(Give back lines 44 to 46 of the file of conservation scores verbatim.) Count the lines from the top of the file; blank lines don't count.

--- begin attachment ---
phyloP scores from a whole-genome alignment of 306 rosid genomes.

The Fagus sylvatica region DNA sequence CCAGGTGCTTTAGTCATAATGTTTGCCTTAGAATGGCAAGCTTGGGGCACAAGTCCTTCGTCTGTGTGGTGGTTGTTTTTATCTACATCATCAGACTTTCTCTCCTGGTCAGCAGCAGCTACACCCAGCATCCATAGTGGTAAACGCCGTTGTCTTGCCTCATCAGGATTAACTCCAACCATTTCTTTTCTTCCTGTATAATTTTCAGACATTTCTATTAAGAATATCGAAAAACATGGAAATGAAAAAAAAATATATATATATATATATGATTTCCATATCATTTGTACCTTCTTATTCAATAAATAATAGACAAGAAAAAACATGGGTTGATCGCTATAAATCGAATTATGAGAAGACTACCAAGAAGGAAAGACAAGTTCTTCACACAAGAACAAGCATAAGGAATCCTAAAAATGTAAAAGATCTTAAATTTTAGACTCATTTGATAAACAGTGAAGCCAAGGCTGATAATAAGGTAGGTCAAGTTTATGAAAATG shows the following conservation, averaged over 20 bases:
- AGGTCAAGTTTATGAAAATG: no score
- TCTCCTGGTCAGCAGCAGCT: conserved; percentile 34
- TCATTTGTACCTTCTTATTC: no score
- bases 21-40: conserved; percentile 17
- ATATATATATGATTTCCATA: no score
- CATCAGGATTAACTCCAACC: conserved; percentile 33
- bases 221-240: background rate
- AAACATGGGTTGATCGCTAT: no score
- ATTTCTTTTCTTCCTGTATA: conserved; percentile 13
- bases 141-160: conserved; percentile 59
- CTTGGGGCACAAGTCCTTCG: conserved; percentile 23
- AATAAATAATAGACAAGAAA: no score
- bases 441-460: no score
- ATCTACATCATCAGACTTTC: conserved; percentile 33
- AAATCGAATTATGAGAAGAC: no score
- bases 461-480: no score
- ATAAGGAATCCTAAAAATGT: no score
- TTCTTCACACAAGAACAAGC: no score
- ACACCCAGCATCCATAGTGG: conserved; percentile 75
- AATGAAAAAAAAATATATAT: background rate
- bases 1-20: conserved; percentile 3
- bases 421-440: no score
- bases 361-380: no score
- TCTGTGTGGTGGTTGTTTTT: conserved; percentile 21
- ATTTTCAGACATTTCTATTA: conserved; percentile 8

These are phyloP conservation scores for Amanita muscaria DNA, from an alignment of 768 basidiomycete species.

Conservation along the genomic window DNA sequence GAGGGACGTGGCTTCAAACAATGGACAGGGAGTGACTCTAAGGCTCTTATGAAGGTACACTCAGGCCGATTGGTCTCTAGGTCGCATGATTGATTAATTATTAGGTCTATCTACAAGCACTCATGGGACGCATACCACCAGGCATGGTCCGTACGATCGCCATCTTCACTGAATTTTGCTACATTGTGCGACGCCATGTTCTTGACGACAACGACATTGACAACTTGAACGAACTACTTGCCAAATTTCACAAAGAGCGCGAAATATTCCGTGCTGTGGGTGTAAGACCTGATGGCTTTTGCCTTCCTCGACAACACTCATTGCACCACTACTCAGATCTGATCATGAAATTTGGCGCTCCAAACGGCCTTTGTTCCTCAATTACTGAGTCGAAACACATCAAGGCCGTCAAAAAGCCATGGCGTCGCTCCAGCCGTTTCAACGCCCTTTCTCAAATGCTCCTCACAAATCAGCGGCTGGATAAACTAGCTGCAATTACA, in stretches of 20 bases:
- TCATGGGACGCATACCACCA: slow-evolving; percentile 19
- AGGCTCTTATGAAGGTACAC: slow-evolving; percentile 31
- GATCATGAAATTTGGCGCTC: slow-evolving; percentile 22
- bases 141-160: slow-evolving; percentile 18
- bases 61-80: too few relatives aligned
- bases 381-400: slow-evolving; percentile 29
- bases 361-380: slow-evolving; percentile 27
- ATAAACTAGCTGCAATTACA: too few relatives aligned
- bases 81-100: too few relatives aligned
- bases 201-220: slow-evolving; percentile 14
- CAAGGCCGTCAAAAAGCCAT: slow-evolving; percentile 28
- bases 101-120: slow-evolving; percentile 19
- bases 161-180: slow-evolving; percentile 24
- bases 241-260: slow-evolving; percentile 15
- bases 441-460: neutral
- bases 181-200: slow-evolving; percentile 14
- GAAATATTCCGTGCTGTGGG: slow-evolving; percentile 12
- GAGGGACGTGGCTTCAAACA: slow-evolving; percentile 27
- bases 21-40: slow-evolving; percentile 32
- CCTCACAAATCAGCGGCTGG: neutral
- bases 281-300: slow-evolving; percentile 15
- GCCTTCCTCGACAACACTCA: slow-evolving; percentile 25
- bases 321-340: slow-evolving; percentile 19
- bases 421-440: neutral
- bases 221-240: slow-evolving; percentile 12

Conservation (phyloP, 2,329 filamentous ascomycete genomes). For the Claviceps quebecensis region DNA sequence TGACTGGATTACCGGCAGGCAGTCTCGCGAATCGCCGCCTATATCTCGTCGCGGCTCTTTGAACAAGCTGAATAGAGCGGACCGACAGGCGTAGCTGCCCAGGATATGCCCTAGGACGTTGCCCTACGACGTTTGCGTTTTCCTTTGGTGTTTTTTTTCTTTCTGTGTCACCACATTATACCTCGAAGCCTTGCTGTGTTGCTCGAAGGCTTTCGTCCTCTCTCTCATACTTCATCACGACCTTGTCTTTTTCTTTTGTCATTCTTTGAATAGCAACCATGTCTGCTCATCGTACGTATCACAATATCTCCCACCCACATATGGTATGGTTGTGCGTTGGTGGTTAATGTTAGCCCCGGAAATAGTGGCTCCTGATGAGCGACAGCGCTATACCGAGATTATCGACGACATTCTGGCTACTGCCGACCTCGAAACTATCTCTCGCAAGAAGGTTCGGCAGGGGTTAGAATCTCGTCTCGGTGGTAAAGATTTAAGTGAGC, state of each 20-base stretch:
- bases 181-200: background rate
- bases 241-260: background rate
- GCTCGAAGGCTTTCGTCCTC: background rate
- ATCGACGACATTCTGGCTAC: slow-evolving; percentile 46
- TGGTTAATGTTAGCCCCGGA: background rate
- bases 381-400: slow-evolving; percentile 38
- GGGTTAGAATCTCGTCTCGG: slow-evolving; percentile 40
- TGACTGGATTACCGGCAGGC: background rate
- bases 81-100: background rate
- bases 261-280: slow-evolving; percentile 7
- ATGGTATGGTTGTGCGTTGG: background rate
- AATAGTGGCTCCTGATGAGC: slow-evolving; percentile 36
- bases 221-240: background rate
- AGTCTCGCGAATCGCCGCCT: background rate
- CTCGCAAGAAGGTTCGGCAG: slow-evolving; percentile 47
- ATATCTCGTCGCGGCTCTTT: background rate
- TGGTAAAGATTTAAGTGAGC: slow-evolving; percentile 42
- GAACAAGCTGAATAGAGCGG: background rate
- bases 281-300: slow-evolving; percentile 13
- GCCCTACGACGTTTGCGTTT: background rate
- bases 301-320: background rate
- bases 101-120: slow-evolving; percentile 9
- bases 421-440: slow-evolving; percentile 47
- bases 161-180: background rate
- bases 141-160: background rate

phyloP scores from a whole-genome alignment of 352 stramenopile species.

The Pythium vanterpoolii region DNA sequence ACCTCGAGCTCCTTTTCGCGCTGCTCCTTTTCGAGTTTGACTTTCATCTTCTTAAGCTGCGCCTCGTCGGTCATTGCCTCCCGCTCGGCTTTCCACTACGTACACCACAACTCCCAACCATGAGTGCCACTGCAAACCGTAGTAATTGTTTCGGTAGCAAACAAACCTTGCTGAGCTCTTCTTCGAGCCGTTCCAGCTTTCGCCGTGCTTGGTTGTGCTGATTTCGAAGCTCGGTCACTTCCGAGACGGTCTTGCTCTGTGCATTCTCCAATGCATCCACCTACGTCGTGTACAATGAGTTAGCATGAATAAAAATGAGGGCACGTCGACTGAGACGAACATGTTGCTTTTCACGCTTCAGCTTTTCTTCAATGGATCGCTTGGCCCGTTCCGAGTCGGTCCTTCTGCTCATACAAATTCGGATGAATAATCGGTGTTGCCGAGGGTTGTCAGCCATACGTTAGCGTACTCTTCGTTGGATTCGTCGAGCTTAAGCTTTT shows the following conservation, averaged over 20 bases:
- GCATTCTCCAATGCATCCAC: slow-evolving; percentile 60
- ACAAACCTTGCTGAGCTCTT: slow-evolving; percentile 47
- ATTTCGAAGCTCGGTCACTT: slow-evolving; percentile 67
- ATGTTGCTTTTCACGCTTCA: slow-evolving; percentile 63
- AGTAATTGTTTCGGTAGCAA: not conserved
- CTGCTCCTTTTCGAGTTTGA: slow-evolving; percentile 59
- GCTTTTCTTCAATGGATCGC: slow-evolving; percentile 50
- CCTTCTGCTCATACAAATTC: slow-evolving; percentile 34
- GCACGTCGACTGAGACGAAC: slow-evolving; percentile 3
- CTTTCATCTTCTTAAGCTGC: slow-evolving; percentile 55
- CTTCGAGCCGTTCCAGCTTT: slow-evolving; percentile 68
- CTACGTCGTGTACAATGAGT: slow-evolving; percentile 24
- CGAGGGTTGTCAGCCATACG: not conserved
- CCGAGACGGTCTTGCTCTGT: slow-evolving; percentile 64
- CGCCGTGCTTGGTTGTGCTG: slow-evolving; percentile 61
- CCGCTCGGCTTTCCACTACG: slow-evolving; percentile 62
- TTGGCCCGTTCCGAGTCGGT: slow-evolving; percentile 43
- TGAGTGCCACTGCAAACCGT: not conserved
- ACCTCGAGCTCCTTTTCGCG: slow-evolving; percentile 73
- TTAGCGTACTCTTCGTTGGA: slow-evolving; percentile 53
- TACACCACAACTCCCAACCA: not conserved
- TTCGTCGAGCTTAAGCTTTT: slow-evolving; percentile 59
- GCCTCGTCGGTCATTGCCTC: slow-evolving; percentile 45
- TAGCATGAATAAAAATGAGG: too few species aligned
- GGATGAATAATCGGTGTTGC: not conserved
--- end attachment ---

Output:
- bases 441-460: neutral
- bases 181-200: slow-evolving; percentile 14
- GAAATATTCCGTGCTGTGGG: slow-evolving; percentile 12